China blocked on Sept. 28 an attempt by the EU, U.S. and Canada to seek a World Trade Organization ruling on the legality of Beijing's tariffs on auto parts. During a regular meeting of the WTO dispute settlement body, China opposed the request to set up a panel of experts to referee the trade tussle.
Such a move is allowed under the rules of the 149-nation WTO, which tries to resolve disagreements over international commerce. However, WTO members can only use the blocking tactic once and panels are usually created at the following dispute settlement body session. The next session is due in October, and the potential panel would thereafter have six months to issue its ruling.
The auto parts complaint is only the second against China since it joined the WTO at the end of 2001. In March 2004 the U.S. took China to the WTO over what it said were Beijing's tax breaks for Chinese computer chip makers, but the two sides negotiated an end to the dispute four months later and the WTO was never called in.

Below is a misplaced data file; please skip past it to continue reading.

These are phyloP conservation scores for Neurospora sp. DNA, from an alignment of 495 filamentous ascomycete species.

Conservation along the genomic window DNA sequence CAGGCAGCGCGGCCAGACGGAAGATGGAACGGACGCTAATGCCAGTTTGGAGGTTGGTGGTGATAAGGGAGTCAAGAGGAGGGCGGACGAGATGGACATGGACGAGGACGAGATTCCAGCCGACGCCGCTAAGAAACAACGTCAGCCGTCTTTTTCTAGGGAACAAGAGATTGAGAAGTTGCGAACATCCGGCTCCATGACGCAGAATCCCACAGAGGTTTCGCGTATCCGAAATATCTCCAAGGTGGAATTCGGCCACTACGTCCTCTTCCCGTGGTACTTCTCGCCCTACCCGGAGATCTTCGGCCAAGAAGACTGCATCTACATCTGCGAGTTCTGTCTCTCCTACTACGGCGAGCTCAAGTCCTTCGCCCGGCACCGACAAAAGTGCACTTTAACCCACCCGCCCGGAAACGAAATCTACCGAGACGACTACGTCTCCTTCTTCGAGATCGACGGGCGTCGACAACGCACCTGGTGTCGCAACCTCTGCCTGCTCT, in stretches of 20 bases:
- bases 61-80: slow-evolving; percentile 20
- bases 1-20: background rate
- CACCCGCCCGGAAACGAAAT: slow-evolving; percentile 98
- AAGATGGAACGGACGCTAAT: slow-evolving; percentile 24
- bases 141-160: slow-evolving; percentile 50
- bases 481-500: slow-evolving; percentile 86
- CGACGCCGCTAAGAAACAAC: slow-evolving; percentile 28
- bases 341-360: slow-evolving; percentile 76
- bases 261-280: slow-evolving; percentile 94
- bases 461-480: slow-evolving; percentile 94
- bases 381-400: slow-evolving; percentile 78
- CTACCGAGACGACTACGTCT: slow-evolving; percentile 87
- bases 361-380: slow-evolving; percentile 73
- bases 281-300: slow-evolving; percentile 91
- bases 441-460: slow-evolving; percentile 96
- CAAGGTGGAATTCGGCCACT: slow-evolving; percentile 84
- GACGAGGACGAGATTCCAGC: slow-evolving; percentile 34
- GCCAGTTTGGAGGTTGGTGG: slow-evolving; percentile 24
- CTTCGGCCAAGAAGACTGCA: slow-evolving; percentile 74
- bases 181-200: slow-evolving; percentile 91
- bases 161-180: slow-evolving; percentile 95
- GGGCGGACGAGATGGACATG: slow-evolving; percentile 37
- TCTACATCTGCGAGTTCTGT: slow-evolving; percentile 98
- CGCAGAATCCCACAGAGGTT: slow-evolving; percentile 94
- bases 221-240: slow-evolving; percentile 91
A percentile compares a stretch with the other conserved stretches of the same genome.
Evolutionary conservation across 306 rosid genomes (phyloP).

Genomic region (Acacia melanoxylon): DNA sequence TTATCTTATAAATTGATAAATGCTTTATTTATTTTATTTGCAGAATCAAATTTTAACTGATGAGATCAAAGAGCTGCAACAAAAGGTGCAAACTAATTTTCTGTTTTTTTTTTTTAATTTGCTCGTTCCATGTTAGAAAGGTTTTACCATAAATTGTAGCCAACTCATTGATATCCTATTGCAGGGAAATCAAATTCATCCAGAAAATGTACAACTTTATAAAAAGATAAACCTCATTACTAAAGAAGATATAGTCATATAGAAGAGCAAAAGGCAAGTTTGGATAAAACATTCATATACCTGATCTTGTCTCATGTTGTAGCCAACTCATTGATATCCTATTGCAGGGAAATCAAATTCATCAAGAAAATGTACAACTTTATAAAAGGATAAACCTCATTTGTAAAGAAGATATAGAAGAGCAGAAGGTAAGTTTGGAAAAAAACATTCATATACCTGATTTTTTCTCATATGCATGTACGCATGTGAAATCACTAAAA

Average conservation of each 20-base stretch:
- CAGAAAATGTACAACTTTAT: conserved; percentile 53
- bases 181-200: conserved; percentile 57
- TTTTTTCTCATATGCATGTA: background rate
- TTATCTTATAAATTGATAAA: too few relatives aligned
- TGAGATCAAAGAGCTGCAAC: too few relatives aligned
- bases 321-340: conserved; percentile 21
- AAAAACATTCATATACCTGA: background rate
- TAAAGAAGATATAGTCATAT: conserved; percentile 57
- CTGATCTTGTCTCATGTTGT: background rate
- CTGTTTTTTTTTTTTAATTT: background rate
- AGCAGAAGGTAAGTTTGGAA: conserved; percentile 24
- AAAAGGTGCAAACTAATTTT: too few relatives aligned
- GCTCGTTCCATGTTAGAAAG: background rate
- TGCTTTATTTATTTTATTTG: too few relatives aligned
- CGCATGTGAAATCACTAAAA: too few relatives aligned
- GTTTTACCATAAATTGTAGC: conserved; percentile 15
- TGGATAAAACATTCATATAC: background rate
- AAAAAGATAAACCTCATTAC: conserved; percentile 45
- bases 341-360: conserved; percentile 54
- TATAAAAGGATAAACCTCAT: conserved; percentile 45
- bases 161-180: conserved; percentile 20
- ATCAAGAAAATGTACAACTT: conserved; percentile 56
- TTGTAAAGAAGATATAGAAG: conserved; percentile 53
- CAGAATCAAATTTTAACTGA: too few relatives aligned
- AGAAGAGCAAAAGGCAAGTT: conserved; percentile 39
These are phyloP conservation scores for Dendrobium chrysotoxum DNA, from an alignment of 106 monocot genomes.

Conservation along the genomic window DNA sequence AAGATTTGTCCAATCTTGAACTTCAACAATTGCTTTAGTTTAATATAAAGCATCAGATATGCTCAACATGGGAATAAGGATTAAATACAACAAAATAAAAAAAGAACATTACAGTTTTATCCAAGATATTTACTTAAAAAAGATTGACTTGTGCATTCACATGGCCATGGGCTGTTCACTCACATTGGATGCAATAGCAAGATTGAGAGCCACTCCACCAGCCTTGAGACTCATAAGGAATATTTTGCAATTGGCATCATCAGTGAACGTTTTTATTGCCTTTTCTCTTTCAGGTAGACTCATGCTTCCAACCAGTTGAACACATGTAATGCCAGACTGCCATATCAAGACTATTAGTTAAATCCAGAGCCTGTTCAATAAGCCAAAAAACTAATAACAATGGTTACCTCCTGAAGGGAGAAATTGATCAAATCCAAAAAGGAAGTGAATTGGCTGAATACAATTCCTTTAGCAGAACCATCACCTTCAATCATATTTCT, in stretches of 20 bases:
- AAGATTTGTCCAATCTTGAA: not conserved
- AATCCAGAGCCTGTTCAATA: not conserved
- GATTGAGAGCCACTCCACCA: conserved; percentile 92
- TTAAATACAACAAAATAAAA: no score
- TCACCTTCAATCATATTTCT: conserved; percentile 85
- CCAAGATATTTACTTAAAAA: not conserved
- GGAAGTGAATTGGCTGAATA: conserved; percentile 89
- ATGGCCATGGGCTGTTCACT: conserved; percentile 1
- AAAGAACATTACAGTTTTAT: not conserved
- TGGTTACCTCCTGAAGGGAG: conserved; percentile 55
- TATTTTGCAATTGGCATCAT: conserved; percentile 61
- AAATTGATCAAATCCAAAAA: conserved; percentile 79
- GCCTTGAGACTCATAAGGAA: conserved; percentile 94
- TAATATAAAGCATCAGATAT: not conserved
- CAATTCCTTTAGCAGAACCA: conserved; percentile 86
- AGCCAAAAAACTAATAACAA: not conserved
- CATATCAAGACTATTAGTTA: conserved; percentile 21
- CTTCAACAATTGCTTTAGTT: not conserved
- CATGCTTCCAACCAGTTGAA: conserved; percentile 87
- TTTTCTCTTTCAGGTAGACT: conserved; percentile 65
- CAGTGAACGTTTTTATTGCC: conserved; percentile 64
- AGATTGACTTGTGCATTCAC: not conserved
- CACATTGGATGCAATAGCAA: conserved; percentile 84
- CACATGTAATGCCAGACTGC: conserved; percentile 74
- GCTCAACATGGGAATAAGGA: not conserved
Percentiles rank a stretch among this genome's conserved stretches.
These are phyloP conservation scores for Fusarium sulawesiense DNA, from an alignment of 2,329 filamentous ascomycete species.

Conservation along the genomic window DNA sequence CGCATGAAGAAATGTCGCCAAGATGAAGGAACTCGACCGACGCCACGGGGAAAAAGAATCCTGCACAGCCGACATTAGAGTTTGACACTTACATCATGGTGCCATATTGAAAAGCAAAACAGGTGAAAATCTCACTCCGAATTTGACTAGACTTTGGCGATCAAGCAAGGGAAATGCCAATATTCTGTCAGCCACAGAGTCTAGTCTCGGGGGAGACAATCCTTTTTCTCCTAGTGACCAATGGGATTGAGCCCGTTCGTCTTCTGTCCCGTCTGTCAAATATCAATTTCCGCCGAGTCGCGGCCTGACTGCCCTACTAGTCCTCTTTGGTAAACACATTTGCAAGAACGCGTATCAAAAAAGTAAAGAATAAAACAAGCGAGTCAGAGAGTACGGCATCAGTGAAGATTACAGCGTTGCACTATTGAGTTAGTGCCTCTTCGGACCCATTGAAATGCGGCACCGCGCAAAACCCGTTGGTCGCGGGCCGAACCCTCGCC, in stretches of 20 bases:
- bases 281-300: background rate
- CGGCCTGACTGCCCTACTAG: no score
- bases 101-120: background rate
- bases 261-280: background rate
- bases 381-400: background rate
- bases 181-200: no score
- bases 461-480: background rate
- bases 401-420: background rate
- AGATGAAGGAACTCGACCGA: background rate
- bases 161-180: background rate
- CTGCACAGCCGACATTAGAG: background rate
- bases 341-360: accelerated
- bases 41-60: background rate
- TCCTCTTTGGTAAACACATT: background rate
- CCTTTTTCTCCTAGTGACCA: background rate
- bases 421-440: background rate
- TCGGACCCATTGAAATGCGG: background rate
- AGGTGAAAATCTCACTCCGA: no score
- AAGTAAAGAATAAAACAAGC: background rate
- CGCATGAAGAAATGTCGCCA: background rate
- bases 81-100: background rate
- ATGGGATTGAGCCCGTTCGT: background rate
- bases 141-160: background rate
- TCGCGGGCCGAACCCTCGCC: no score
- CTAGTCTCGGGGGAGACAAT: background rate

But Brussels, Washington, Ottawa and Beijing failed to settle the auto parts issue in direct negotiations, and the aggrieved trio announced on September 15 that they were turning to the WTO. The three plaintiffs claim that the tariff regime puts their car manufacturers at a disadvantage compared to local Chinese producers when they import spare parts. The plaintiffs claim that the rules are an underhand way of imposing a quota of at least 40% of Chinese-made spare parts on cars that are built in China, in breach of Beijing's obligations as a WTO member. WTO rules forbid governments from forcing companies to source products locally.
China has countered that the regulations are aimed at preventing criminals from using the difference in import tariffs on entire cars and on auto parts to escape customs supervision and evade taxes.
Copyright Agence France-Presse, 2006